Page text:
On the cusp of 90, Ruth McMahon could still belt ’em out.
Last May, she finished second among 150 hopefuls in the Tri-Rail Senior Idol competition, capping a career that began with a Miami Beach hotel talent contest almost 60 years ago.
“She was absolutely marvelous,” recalled Tri-Rail public information officer Bonnie Arnold, a Senior Idol contest judge. “A true torchy, club singer . . . She sang That’s Life, which we all thought was so appropriate. She totally blew us away.”
Added Arnold: “I’ll bet she was something else in her heyday.”
Indeed she was. A stunning brunette who had been a Clairol hair model, she worked lounges and nightclubs during the 1950s, ’60 and ’70s in Miami Beach, New York, Las Vegas, Chicago and Boston.
McMahon spent a decade on cruise ships after her kids grew up, then with The Golden Girls of Music and Comedy: a gaggle of show-business veterans — singers, dancers and comediennes — who stayed busy on the South Florida condo and convention circuit, and into the ’90s, the Playmates Trio.
“Don’t tell them, but I would have done this all for nothing,” she used to tell her son, Joseph Crowley.
She sounded a lot like Patsy Cline, her son said. She could wail and growl and “take a ballad and make you cry.”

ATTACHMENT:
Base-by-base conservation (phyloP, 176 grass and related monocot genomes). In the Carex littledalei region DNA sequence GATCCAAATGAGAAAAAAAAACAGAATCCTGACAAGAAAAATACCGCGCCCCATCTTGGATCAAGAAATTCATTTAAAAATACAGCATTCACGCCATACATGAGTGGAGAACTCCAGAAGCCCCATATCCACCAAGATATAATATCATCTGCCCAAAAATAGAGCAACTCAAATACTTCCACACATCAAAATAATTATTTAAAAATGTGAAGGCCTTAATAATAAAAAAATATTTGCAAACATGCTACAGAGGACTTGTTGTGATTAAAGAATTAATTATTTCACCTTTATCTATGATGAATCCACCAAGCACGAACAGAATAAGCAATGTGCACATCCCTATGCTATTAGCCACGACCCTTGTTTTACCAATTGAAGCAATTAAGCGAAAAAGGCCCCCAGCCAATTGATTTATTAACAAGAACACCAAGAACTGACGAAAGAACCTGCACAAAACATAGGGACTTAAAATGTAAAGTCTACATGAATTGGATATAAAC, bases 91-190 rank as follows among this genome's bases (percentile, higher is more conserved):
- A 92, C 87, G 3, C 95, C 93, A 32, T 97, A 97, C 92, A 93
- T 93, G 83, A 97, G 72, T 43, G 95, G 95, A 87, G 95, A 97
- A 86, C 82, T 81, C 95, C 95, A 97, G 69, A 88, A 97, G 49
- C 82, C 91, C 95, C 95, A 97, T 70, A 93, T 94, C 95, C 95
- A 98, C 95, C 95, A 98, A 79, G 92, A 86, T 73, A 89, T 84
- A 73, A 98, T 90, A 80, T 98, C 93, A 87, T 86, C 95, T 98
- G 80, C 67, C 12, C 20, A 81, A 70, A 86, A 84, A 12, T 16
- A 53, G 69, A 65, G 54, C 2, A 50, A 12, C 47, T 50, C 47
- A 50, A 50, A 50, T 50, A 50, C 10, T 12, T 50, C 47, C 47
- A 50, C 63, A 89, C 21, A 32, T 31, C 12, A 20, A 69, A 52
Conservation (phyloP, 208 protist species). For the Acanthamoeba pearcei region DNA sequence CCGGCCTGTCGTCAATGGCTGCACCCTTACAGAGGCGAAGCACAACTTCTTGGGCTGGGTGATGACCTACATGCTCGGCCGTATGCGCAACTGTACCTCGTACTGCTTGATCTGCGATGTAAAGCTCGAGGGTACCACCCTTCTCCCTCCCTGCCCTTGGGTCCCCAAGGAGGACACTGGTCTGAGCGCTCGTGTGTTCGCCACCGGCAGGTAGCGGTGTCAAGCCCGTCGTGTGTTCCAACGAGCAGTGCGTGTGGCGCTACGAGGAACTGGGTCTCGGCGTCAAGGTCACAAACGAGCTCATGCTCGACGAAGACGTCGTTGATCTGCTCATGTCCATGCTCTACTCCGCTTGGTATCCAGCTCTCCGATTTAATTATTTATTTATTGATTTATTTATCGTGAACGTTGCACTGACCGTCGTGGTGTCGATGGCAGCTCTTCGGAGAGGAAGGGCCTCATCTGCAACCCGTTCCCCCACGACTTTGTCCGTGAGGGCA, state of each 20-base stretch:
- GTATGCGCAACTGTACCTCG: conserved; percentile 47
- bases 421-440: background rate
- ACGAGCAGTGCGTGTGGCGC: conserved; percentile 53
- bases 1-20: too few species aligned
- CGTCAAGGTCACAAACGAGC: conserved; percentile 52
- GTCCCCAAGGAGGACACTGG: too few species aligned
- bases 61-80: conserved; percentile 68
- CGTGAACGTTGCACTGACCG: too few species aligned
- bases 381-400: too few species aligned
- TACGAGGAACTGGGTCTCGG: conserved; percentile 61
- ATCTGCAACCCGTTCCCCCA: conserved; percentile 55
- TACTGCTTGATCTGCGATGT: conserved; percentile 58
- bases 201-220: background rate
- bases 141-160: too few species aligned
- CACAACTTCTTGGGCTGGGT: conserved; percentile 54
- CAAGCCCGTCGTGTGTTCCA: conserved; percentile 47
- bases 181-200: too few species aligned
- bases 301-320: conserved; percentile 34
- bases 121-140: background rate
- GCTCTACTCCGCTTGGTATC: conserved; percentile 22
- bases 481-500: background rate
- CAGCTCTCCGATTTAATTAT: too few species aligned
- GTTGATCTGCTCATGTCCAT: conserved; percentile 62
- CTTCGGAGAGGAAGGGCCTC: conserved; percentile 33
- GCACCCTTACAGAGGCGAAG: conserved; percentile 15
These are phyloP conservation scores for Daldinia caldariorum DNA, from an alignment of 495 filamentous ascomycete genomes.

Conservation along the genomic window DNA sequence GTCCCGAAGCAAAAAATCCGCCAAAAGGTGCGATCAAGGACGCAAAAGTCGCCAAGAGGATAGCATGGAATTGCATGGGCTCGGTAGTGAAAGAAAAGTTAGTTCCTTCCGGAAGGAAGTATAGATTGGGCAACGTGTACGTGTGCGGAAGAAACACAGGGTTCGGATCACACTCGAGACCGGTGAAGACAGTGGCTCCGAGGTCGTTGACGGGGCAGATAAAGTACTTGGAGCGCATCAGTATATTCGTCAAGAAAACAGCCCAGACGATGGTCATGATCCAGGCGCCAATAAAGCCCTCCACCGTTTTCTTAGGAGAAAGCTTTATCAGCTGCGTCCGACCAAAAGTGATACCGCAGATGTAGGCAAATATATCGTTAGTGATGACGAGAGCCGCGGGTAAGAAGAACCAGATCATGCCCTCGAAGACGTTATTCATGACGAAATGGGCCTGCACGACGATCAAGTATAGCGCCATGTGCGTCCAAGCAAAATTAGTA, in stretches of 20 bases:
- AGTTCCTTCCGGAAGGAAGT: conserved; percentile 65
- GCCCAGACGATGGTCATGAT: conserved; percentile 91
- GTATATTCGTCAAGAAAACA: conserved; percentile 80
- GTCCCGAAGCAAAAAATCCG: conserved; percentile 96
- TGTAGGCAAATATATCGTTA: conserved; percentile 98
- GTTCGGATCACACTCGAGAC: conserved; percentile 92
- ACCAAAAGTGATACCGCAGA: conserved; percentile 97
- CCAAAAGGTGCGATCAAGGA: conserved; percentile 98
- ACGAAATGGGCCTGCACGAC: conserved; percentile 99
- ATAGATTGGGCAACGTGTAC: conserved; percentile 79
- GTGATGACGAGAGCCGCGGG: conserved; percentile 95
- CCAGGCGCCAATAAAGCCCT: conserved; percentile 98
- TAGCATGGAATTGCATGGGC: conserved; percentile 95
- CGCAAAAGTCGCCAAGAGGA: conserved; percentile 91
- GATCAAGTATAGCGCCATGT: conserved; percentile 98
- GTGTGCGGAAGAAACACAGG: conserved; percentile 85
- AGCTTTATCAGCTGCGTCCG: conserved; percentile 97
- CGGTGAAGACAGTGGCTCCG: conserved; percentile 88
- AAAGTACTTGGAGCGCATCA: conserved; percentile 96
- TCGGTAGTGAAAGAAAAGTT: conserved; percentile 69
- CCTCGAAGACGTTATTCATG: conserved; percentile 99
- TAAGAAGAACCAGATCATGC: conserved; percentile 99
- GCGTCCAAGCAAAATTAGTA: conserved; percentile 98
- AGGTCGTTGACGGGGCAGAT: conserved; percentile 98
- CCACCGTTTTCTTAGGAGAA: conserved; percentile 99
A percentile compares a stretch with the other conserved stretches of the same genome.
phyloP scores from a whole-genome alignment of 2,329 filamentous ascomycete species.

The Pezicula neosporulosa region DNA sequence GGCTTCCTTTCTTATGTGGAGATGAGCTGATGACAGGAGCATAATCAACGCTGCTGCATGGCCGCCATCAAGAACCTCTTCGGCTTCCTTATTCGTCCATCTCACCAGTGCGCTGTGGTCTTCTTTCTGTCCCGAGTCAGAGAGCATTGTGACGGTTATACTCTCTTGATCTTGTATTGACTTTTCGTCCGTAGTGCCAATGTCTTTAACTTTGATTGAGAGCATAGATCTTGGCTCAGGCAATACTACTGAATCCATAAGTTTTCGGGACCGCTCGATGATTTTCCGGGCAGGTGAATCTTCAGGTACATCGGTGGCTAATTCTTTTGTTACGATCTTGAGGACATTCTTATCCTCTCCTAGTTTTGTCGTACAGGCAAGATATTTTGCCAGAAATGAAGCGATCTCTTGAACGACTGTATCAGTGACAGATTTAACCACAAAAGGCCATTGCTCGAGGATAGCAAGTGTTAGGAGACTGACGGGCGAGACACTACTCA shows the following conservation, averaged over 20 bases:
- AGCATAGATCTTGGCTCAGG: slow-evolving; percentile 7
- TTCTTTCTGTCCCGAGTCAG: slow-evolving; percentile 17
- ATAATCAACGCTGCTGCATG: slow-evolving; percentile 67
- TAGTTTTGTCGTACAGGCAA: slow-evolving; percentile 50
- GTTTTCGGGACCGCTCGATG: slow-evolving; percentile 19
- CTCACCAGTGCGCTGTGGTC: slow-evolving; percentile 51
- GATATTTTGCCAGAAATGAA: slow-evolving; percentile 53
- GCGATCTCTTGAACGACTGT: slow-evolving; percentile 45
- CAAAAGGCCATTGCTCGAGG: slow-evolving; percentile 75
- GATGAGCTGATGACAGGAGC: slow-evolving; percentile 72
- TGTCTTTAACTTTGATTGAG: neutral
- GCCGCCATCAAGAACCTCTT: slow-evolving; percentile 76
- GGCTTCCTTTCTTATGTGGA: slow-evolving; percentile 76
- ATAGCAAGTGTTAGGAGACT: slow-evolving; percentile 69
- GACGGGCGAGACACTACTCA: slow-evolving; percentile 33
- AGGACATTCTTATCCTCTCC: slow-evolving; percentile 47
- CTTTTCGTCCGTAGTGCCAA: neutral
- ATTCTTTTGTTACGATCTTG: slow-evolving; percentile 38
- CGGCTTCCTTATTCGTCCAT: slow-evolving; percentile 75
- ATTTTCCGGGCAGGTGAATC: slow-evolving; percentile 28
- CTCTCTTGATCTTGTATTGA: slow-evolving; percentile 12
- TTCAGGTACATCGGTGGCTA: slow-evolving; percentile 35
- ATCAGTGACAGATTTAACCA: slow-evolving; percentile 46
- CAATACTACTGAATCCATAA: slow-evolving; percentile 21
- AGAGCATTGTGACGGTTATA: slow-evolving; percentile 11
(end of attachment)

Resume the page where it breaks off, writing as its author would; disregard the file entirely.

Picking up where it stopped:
Happy in her personal life, she never succumbed to the show-business occupational hazards that troubled many of her contemporaries, her son said.
“She never became an alcoholic or smoker,” he said. “She used to say, ‘If I had a nickel for every drink a man bought me, I could retire.’ But she took one sip, then walked away.”
The twice-widowed McMahon, born Ruth McCarey on July 5, 1922, in Roxbury, Mass., died Dec. 20 at her home in Pembroke Pines.
She will be laid to rest Tuesday in the purple chiffon gown she wore for Senior Idol, her final public performance.
McMahon helped define
a generation of female performers who loudly and proudly proclaimed themselves “broads,” women like Martha Rae, Sophie Tucker, Belle Barth, Peppy Fields, Rusty Warren, Totie Fields, Patsy Abbott and Pearl Williams.
They had big hair, big voices and big personalities — usually with figures to match — and mixed song and patter in various shades of “blue,” from mildly risqué to down-and-dirty.
Crowley said his mother specialized in double entendre onstage, and limericks at home during the Nixon administration that still can’t be printed in a family newspaper.
“She was a trip,” her son said.
McMahon opened for Don Rickles, who once planted a big smooch on Joe Crowley’s face at a Vegas casino when he learned Crowley was McMahon’s son.
“One of the greatest compliments that was ever paid to her came from Billy Eckstine,” Crowley said. She opened for him, and the room loved her.
Eckstine “looked at the audience and said, ‘How about this Ruthie? I open my show on her applause,’ “ Crowley said.
She opened for Patti Page — and Connie Francis opened for her.
McMahon, whose father was a 1920s Boston vaudevillian, “grew up singing around the piano,” her son said. “She was very outgoing. The class clown.”